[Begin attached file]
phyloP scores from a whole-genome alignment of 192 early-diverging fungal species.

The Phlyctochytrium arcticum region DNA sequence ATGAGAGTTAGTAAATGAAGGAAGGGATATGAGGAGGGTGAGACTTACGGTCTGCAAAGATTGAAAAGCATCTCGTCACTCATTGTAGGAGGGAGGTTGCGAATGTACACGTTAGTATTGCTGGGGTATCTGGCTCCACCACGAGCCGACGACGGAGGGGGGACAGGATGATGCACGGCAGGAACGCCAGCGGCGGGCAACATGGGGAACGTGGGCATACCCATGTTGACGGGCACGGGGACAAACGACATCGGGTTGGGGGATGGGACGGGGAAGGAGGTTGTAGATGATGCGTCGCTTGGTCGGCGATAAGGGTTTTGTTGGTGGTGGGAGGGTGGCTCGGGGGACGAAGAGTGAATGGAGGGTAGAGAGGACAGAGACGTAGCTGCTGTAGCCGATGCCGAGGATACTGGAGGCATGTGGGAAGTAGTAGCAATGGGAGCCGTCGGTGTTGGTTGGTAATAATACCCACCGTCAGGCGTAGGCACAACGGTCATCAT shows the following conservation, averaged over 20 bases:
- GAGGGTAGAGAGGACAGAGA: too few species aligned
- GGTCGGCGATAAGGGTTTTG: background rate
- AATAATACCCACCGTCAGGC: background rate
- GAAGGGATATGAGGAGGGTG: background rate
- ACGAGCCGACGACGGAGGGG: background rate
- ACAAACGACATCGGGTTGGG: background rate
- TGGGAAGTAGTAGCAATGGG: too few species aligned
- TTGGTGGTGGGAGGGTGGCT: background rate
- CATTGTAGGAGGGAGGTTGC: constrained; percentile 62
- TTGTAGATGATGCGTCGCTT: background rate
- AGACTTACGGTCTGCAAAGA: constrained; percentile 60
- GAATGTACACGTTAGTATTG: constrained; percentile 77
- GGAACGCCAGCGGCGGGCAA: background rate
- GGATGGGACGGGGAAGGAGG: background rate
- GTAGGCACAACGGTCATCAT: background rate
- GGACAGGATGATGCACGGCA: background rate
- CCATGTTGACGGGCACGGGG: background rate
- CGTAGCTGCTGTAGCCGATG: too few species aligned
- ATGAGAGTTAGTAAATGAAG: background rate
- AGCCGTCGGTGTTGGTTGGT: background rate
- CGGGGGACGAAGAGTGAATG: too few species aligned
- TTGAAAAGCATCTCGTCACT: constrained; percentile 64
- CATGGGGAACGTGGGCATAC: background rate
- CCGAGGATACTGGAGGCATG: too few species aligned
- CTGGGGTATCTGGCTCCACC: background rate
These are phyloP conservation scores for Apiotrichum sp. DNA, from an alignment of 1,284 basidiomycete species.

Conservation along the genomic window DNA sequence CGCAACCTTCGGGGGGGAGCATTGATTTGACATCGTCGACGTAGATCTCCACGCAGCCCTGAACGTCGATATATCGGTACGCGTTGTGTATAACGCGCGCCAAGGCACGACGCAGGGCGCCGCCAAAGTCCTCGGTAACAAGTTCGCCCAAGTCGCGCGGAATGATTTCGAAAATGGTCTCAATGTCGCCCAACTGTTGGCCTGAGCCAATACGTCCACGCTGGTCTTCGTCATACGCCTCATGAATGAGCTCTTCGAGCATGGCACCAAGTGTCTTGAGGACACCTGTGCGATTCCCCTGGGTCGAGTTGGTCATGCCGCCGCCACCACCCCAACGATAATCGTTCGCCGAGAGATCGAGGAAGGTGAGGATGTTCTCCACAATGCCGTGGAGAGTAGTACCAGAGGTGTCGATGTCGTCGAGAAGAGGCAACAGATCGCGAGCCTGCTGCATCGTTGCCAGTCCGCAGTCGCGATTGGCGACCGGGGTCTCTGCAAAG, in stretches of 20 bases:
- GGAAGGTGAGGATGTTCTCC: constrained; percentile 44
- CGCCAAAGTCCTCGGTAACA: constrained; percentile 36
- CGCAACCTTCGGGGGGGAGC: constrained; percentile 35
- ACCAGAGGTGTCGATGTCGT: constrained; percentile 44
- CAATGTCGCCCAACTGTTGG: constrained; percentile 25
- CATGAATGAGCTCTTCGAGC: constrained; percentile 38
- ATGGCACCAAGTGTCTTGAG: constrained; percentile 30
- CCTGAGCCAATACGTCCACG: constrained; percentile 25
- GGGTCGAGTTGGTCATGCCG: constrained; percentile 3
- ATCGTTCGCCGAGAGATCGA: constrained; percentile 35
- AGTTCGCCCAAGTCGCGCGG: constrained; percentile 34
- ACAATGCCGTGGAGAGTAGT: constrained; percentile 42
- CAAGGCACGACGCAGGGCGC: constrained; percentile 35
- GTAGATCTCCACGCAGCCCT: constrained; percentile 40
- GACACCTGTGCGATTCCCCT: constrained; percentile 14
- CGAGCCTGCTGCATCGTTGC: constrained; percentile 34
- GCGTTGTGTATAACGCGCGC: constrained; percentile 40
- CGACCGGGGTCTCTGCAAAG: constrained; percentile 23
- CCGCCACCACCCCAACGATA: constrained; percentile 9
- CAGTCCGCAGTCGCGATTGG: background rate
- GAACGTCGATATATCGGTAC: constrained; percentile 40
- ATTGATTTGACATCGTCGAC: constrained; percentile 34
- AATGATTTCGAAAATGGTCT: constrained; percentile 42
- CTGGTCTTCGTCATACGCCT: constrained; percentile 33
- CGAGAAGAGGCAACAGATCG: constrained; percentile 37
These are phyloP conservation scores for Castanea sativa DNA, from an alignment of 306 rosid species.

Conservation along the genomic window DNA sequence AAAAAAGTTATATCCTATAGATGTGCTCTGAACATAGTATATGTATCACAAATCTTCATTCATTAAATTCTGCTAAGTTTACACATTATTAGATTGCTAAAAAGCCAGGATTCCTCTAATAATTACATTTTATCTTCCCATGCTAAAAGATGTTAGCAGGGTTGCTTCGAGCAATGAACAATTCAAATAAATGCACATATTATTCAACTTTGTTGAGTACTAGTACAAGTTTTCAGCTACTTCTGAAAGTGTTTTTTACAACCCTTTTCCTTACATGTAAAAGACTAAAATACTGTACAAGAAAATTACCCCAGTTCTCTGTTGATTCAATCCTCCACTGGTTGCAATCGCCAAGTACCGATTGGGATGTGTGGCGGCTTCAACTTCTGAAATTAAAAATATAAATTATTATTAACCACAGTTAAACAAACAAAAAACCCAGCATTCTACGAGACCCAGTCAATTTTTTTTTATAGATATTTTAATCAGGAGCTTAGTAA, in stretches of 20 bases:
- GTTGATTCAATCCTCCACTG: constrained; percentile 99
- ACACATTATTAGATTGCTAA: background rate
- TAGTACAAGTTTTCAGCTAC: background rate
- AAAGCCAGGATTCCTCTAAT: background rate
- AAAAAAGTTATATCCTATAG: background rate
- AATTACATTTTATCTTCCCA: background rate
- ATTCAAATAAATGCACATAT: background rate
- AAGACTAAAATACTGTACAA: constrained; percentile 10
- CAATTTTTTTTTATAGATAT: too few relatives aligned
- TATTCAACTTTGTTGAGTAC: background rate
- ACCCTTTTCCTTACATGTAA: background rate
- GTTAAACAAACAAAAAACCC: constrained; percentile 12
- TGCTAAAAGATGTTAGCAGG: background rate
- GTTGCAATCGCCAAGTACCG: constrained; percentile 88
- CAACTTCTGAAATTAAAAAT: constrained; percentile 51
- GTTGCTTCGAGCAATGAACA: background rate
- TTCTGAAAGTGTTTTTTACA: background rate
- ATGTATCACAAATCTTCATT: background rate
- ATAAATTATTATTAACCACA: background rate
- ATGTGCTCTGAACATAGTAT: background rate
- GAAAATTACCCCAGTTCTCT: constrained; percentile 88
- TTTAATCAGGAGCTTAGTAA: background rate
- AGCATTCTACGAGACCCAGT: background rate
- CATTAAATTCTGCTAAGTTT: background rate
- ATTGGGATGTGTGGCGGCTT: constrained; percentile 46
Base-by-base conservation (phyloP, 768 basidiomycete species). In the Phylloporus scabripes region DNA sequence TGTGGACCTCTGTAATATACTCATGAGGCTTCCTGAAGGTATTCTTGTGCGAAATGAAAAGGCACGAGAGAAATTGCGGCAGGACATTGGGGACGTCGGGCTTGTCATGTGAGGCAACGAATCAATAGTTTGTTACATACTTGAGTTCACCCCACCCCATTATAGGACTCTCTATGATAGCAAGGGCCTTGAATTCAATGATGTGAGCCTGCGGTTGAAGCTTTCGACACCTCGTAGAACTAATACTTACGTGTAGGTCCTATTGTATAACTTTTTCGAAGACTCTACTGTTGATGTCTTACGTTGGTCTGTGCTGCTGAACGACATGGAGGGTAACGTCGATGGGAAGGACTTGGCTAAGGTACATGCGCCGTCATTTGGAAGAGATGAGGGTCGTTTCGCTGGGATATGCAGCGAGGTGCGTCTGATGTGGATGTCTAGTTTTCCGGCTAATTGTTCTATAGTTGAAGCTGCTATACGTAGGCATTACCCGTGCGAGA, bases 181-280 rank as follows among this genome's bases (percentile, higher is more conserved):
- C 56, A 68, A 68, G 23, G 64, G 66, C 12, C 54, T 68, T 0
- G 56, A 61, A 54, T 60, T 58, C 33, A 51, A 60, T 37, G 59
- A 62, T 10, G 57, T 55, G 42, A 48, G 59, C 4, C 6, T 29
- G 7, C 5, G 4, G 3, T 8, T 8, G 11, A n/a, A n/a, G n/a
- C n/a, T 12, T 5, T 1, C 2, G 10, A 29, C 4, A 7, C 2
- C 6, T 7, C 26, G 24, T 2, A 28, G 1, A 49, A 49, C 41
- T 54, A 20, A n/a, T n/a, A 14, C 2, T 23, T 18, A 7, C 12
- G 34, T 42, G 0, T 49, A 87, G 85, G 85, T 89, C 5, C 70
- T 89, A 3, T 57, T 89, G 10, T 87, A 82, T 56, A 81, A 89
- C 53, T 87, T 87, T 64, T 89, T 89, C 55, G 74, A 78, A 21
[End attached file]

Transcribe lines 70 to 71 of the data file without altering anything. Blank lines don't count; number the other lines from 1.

- GTTGCAATCGCCAAGTACCG: constrained; percentile 88
- CAACTTCTGAAATTAAAAAT: constrained; percentile 51